Sheath Voltage Limiter Failure from Improper Bonding of Cable Sheaths (Video)

Sheath Voltage Limiter Failure from Improper Bonding of Cable Sheaths by Jon Leman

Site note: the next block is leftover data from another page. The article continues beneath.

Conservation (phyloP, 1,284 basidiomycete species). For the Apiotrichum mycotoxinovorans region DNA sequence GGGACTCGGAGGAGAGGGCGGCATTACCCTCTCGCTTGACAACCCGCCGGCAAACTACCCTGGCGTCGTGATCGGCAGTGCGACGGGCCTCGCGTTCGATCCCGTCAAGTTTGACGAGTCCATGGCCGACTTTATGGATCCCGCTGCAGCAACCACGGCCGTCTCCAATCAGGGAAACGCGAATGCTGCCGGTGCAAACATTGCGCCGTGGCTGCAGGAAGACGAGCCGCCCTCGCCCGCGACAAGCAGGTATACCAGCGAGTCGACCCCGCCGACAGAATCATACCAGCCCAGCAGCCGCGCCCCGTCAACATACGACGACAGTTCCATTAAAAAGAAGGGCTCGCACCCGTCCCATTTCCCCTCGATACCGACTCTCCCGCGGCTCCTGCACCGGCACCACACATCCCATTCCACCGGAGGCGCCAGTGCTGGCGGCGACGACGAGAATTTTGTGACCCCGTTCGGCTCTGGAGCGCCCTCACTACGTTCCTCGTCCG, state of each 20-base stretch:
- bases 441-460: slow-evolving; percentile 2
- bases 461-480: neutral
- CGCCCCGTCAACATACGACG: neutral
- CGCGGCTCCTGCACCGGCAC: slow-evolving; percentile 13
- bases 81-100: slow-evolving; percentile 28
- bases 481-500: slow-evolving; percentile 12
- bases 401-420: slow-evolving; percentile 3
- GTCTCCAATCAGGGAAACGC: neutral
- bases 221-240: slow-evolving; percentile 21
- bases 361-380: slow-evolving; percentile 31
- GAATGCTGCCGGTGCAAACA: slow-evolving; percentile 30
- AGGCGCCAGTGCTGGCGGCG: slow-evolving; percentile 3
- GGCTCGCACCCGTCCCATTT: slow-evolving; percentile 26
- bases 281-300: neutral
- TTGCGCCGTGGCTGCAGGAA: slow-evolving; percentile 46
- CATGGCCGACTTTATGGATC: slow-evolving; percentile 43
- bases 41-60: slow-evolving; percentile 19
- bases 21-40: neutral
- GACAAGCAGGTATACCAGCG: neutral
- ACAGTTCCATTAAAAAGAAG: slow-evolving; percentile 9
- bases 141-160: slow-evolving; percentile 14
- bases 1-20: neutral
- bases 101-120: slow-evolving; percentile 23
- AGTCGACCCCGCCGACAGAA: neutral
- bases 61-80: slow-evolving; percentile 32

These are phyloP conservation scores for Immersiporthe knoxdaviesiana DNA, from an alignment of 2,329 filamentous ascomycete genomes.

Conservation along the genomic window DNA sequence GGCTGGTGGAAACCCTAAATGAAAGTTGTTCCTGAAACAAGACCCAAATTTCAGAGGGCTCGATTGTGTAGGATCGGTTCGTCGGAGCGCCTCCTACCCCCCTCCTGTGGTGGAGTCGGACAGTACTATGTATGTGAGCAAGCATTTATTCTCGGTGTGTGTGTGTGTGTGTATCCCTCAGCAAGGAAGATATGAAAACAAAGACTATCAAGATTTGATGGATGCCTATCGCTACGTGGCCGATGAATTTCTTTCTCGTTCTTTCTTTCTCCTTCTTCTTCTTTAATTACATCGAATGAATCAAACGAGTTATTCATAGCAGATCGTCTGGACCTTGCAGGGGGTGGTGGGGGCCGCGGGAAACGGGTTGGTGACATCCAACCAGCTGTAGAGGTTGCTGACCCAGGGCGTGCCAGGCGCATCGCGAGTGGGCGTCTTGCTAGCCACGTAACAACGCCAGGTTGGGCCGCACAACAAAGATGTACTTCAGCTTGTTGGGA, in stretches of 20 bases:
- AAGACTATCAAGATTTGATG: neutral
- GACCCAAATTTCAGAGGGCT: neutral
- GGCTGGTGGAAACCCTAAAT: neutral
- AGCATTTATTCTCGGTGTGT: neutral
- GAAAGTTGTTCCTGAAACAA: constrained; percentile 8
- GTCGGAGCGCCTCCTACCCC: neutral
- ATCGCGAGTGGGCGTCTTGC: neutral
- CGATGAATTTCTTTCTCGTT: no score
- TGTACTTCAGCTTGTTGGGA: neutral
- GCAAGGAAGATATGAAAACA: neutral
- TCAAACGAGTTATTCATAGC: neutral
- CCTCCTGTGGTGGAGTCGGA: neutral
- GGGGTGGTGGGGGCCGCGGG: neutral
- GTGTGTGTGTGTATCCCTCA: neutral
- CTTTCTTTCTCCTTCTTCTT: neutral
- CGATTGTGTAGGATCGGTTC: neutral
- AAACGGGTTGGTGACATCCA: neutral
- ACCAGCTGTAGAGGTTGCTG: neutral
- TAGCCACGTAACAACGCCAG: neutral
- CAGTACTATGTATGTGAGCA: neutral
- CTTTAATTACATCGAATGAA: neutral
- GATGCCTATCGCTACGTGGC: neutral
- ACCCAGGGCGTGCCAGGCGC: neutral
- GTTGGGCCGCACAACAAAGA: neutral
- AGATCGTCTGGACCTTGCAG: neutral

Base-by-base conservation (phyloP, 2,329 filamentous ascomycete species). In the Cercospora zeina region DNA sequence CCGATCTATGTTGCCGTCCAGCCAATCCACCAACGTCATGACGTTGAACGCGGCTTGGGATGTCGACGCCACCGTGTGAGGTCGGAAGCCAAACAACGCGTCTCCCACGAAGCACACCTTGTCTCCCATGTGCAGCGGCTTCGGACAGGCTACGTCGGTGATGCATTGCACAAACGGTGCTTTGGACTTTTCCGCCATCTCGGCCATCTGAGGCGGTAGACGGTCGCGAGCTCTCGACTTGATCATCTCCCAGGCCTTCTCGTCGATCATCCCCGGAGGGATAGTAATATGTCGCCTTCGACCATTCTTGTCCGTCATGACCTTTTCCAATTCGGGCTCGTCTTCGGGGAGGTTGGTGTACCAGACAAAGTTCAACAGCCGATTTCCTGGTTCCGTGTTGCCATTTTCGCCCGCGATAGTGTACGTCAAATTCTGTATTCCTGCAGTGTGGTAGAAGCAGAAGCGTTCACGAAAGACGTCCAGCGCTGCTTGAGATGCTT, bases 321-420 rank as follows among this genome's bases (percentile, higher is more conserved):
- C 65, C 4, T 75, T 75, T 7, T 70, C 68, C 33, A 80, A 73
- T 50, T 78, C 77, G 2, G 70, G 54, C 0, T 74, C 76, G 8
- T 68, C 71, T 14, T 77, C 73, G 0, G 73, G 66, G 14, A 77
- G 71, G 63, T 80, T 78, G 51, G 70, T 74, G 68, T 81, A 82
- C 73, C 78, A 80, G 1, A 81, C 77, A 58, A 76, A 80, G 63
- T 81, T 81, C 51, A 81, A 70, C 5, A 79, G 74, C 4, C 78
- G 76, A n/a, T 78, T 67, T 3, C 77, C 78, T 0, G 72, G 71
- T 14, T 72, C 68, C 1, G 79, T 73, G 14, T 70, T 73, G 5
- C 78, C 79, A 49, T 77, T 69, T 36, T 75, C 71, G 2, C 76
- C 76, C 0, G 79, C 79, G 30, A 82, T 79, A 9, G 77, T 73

A sheath voltage limiter (SVL) is an arrester that reduces risk of damage to cable insulation by limiting overvoltage levels on cable sheaths during a short circuit event. Typical sheath voltages are calculated for normal as well as short circuit conditions, given a properly bonded sheath. However, if a cable sheath is not correctly bonded to ground at the end opposite the SVL, a floating potential condition can result. SVLs can then be exposed to steady-state voltages that exceed their rating and allowing low-magnitude currents to flow. The amount of current will depend on the capacitance between cable core and sheath and between cable sheath and external ground planes. Such steady-state current can eventually lead to SVL failure. This presentation summarizes proper application of SVLs, including their relationship to cross bonding of underground cable sheaths, and explains basic electrical specifications. Analysis is then made for the case of an improperly bonded cable sheath. Examples of cable installations are also examined using electrostatic finite element analysis to calculate capacitance between sheath and external ground planes. Sheath voltages are then calculated for floating potential conditions and current magnitudes are estimated for SLVs connected to an unbonded sheath.

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